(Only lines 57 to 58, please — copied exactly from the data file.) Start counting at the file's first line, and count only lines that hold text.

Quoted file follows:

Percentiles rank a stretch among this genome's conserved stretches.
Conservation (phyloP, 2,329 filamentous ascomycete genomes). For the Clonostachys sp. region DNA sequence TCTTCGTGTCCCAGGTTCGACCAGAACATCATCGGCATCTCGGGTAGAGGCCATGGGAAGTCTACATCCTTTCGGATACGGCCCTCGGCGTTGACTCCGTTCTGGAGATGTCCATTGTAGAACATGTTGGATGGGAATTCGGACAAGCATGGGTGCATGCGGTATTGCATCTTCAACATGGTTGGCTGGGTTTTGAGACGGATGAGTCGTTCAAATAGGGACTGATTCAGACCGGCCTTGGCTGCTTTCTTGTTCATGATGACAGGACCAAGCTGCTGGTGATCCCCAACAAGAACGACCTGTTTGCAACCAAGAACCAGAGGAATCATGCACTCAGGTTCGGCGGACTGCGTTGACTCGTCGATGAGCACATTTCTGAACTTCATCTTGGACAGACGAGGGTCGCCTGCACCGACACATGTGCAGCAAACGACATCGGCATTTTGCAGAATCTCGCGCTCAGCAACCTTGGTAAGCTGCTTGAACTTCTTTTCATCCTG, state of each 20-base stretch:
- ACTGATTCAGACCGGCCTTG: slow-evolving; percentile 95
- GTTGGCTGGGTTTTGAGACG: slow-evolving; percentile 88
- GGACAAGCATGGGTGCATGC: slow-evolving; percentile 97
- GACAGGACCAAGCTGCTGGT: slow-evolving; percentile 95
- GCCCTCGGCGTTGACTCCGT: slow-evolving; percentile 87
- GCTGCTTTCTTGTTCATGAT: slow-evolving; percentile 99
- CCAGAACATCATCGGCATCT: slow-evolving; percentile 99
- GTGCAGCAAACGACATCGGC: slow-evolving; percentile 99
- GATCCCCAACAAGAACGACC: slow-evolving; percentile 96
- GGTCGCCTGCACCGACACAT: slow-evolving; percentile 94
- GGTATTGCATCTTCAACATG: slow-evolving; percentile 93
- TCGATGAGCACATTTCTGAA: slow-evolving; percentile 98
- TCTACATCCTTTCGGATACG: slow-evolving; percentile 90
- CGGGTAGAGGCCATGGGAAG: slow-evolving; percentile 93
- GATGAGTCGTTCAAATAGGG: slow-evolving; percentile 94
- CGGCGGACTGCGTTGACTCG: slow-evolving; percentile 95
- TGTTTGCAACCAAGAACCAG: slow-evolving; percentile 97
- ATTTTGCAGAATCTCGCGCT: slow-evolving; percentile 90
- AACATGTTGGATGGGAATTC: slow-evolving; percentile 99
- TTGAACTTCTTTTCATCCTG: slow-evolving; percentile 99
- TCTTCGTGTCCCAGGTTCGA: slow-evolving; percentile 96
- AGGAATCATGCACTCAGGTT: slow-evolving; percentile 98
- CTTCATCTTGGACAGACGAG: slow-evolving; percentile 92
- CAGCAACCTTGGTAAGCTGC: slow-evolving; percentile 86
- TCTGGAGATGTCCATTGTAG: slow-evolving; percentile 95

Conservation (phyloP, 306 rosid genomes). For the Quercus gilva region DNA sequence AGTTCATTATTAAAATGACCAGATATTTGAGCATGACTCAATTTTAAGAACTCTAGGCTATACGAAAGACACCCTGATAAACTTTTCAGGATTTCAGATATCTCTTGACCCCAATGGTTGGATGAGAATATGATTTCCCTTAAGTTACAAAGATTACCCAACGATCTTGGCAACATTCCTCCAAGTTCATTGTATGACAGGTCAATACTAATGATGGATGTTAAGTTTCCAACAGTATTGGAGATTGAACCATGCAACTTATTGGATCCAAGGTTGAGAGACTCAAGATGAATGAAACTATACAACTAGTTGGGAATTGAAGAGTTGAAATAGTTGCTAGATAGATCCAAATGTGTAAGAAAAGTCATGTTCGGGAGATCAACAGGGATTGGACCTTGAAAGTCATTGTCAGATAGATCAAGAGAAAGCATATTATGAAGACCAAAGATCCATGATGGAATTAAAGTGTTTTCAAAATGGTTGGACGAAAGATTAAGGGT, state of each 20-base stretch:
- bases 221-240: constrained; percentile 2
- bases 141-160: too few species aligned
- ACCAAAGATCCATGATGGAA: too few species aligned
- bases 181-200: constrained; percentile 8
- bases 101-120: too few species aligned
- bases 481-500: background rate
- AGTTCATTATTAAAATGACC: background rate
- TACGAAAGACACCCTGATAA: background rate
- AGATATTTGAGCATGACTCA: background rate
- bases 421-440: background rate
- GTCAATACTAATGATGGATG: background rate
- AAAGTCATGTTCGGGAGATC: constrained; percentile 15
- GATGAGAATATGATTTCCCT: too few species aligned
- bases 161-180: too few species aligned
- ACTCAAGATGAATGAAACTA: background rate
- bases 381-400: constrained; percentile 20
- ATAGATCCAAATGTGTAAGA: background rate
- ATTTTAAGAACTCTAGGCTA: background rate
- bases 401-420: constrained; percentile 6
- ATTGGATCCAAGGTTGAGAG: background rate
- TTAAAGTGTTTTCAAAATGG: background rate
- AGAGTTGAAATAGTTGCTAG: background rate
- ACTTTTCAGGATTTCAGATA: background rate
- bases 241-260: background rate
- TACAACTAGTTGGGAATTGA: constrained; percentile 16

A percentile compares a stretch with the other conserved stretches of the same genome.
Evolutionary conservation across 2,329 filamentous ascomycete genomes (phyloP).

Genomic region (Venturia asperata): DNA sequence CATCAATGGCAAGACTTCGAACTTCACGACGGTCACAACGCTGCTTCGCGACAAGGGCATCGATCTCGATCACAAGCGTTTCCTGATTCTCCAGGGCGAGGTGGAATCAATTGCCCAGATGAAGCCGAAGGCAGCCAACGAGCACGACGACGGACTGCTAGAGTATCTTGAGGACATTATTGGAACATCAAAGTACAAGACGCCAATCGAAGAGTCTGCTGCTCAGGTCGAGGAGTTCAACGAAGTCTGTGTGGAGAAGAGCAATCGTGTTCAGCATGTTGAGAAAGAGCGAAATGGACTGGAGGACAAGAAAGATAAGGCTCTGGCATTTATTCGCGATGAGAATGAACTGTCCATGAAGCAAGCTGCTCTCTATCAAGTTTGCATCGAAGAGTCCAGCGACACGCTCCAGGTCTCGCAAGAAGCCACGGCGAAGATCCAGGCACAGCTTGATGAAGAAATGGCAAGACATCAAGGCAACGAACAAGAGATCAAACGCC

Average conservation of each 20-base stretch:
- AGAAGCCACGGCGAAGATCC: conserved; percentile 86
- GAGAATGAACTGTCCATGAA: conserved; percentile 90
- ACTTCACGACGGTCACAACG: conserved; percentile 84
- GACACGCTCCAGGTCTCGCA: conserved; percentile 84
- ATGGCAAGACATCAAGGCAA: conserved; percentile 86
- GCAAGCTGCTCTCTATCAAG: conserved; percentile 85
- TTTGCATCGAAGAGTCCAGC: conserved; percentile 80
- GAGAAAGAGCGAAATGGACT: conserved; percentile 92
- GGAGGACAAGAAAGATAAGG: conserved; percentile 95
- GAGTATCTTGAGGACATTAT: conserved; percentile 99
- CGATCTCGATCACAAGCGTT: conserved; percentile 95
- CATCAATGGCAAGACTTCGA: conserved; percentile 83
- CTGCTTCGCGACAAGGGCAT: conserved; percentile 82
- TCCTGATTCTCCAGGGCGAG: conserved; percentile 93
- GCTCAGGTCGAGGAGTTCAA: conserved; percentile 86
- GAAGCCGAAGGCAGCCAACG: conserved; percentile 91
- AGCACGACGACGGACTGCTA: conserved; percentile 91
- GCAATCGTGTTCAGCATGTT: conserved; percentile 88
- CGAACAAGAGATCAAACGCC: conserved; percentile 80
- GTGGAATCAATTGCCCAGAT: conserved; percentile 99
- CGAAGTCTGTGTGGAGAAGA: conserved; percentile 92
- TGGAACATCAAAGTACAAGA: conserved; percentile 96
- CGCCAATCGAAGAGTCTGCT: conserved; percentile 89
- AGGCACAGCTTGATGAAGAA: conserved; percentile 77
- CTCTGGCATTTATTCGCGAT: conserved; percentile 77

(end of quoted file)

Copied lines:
Average conservation of each 20-base stretch:
- AGAAGCCACGGCGAAGATCC: conserved; percentile 86